A resident group has been working as hard as bees to create pollinator gardens along the heritage trail.
Protect Our Pollinators, a group of five NOTL women wanting to save pollinating insects like bees and butterflies, have been busy planting trees and preparing new pollinator gardens along the Upper Canada Heritage Trail between John and Paffard streets.
“It’s going to be a beautiful thing,” said Sandra Ozkur, a volunteer with Protect our Pollinators as well as the communications coordinator for Niagara Beeway.
“Our intention is to have it, in a couple of years, be full of blossoms and butterflies and bees,” she added.
The purpose of this project is to educate the public on the importance of pollinating insects, renaturalize the trail and provide a place where bees, moths, hummingbirds and butterflies can flourish.
It “helps to bring awareness regarding the decline of pollinating insects,” said Marah Minor, the town’s community engagement and communications co-ordinator.
A few weeks ago the group, with permission from the town and the Upper Canada Heritage Trail committee, did a major cleanup on the trail by tearing out a bunch of wild vines.
Protect our Pollinators is collaborating on the project with town staff, volunteers from the heritage trail committee and town council.
The group also had 15 pollinator trees planted — this included a mix of serviceberries, cherry and eastern redbud trees.
A basswood tree was also planted and is dedicated to the Goettler Family Foundation, who donated the funds for the pollinator project to help renaturalize the trail and to help with educational signage.
The trees will be a part of one big pollinator garden, said Ozkur
The group also laid down organic hay where some of the pollinator beds will be.
“What we’re doing here is trying to smother out these invasive species,” she said.
The hay is an environmentally safe way to not only get rid of weeds and invasive plants without the use of chemicals, but also to provide compost and hold moisture in the soil which allows the pollinator plants to grow.
Some invasive plants found along the heritage trail include goutweed, Manitoba maples and English ivy.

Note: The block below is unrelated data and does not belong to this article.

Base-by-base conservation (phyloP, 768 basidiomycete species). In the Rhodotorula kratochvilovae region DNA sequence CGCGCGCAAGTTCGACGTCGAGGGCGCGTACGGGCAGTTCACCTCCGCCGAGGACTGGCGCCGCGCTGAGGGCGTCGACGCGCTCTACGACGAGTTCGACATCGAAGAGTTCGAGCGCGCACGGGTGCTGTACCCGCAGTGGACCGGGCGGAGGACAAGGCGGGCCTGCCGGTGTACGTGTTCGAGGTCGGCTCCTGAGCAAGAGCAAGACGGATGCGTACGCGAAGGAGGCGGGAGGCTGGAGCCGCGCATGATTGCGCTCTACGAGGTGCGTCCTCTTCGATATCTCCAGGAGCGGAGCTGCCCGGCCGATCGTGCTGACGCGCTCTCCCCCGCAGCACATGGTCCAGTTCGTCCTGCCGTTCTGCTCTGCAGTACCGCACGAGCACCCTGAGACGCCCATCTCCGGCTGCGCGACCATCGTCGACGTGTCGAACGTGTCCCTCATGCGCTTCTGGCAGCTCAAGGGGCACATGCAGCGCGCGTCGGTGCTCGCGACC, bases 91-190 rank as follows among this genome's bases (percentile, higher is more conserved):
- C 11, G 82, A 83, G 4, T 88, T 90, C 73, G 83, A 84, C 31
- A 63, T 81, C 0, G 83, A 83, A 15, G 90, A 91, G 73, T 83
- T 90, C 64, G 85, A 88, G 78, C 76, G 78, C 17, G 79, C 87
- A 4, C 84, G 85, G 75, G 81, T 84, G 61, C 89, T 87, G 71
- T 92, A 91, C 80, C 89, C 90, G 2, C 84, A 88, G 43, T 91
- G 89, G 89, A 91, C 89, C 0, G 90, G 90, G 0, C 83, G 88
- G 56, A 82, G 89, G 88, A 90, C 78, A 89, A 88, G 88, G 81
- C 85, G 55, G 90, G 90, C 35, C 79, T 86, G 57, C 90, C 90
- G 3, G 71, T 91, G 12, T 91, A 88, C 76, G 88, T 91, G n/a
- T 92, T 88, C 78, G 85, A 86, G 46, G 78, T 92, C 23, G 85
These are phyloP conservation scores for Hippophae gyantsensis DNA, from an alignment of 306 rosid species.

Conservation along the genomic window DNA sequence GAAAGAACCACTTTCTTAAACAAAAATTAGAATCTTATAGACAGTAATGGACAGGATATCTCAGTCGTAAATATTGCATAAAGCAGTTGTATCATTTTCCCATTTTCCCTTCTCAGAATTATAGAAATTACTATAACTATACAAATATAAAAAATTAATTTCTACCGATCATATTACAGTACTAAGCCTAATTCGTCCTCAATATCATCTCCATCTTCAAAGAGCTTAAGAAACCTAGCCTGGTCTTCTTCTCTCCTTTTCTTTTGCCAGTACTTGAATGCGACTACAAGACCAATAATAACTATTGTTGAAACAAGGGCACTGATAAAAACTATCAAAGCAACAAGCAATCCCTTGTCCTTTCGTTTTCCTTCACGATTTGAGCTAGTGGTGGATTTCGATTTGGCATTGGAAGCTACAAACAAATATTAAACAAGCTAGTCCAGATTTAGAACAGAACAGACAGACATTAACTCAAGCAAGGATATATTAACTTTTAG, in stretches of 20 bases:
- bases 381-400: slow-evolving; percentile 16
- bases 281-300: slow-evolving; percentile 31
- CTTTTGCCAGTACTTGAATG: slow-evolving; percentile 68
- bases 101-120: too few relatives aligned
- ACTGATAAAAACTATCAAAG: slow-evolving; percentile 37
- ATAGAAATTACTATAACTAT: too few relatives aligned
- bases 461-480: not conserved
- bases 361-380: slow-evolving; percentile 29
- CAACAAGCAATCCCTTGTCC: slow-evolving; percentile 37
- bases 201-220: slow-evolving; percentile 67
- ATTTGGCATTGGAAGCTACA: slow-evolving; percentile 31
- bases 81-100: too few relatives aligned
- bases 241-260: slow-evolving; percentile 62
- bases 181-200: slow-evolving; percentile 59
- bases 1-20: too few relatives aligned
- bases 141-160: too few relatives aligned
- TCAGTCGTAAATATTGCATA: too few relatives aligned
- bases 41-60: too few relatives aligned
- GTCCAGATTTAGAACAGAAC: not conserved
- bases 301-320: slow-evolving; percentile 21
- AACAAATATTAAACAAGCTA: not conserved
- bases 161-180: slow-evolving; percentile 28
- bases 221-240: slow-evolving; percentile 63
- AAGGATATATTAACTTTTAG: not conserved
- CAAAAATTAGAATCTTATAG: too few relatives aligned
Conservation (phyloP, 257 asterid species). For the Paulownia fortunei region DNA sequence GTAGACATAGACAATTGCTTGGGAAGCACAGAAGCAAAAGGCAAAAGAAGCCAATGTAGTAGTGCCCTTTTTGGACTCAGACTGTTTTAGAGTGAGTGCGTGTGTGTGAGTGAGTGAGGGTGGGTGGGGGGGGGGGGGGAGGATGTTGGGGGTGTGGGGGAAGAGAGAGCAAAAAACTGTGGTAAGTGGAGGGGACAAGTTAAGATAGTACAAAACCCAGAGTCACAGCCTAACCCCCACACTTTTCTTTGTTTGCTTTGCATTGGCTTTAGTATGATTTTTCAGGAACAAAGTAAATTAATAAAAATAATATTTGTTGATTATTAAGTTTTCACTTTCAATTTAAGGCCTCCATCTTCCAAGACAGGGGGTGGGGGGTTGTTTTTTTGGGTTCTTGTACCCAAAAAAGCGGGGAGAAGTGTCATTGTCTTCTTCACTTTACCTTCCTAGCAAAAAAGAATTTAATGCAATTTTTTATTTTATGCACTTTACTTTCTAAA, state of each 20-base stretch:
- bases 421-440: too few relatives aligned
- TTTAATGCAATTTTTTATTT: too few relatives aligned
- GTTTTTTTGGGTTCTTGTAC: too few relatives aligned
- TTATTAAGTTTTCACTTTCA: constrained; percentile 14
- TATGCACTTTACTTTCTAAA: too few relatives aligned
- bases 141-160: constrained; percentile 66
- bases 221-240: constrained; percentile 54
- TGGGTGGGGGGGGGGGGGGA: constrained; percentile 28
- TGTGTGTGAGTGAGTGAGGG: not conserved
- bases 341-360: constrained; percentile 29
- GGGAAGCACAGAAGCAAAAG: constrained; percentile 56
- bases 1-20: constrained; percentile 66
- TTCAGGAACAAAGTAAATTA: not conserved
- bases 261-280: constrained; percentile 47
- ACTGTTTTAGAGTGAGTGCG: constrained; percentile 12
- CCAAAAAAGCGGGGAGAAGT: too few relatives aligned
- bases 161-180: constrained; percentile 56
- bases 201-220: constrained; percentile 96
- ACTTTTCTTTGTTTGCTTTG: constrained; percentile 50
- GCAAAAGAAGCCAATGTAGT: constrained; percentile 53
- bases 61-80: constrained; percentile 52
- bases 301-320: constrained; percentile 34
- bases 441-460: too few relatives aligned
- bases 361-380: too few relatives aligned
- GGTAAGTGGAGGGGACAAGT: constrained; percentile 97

Though the group’s work will be ongoing, their goal is to have the three pollinator beds finished by the end of the month, said Klara Young-Chin, a member of Protect Our Pollinators and Friends of One Mile Creek.
Other members of the Protect Our Pollinators group include Janet Trodgon, Betty Knight and Vicky Downes.
Young-Chin’s house backs onto the heritage trail. She’s been involved with the Friends of One Mile Creek since 2003 and in 2010 helped plant 85 native trees along the pathway.
“Most of the native trees that you see here have been planted by the Friends of One Mile Creek,” she said, pointing around to the large tulip trees along the trail.
Soon the group will be adding shrubs, grasses and flowers to the new pollinator beds which will create a full ecosystem.
Ozkur said it’ll take about three years to properly establish the garden.
She believes it’ll also increase the bird population in the area since there will be more caterpillars — more caterpillars mean more food for birds.
A baby chickadee, for example, will stay in the nest for up to 16 days and needs about 500 caterpillars a day — which means it eats upwards of 8,000 caterpillars in a span of just over two weeks.
Once the gardens are complete, the trail will be a pollinator corridor, said Young-Chin.
She believes corridors are important because of the lack of natural areas in town due to urbanization.
“So you want to have a smooth corridor, where they (insects) can have their stopovers and feed on nectar and pollen,” said Young-Chin.
All of the work along the heritage trail is being done by volunteers, said Ozkur.
“The town assumes that this is a naturalized area and does not maintain this area,” she said.
The town does mow the lawn, and will continue to water the plants until they become established, said Young-Chin.
Young-Chin encourages residents to think about starting their own pollinator garden in their yards — no size is too small.
In fact, many years ago, she tore up the grass in her front yard and made her own pollinator garden.
She explained that to make one, people should include plants that bloom in the spring, such as butterfly milkweed, wild columbine, and foxglove, plants that bloom in the summer, such as black-eyed Susans, and flowers that bloom in the fall, such as asters.
This is what is called a continuous bloom: it gives pollinators a constant source of nutritious food, no matter the season, said Ozkur.
Once everything is completed, the group hopes to have a grand opening to show the community what they’ve been working on.